When I walked in the door of my house my father and my older sister were up, waiting for me. It was all I could do to keep from giggling. My dad was sore and my sister, who had previously been the black sheep in the family, found it very amusing to see how far her “neat little boy” of a brother had fallen.  In the morning (four hours later), my dad made me go the early church service with them. When the organ began to play it seemed as if my head was exploding. 

Nothing more said about the events of the previous night.

Andy put the manuscript down. When he started proofreading, Jennifer had been arranging her things in the bedroom—the bedroom that had been Andy’s—but she hadn't made a sound for several minutes. He got up and went to the hallway that led to the bedroom.

The bedroom door was shut.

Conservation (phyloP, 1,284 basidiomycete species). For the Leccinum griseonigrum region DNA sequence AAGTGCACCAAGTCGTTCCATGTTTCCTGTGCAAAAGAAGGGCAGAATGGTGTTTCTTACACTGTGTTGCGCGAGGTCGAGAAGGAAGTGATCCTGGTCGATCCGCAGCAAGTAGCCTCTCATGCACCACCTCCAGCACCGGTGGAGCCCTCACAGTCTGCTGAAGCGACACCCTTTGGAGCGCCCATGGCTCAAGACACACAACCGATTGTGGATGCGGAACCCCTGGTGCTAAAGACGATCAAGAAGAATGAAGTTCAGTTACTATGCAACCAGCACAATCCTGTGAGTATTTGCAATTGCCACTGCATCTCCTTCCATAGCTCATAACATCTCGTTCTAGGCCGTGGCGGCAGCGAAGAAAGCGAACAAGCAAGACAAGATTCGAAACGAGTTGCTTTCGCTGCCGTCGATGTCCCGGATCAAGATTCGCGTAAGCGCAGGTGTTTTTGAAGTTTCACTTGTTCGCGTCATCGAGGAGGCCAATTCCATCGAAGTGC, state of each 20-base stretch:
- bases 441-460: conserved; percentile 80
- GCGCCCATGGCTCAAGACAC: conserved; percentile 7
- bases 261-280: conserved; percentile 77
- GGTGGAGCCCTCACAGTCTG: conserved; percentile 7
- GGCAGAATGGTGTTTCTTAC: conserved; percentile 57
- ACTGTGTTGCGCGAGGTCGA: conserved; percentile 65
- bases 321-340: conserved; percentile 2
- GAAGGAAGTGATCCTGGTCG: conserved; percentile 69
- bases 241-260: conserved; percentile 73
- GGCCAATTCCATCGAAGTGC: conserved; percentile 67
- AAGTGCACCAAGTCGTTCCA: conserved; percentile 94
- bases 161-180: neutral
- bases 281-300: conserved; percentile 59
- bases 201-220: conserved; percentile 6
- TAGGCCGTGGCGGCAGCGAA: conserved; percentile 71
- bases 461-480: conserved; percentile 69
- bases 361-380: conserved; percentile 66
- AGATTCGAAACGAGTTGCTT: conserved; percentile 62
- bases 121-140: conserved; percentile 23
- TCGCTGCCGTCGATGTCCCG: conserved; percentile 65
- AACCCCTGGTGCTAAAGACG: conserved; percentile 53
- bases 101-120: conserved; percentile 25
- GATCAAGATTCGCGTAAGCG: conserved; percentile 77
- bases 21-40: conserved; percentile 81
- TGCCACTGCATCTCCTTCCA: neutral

The Reader is serial fiction, published every Friday

By Professor Batty

Comments: 0 

Wednesday, May 24, 2017

Uptown Girl

My old pal Nicole had an unveiling of her latest Barbie photograph Tuesday night at the Lyn-Lake Brewery in South Minneapolis:

A lot of the gang from my old workplace were there:

Don and Scott

Sheila and Nicole

As well as some of Nicole’s buddies:

60s Ken, 80s Ken, 60s Barbie

But the highlight was the unveiling:

This image will be on the featured poster for the Uptown Art Fair in Minneapolis, the oldest and most prestigious event of its kind in the upper Midwest.

Way to go Nicole!

By Professor Batty

Comments: 3 

Monday, May 22, 2017

Diminishing Returns

It was Art-A-Whirl weekend, I was back from Wisconsin to catch it on Sunday afternoon. I wanted  to like it, but I only managed made it through one building.

With the exception of Caitlin Karolczak (right), the art I did see seemed to be worse than in previous years. I think it’s a trend.

The absolutely dismal weather (it had been raining the whole weekend; it was warmer in Reykjavík Sunday than it was in Minneapolis!) didn’t help any. When I tried to go to the Northrup King Building it was way too crowded, with no parking spaces for miles around.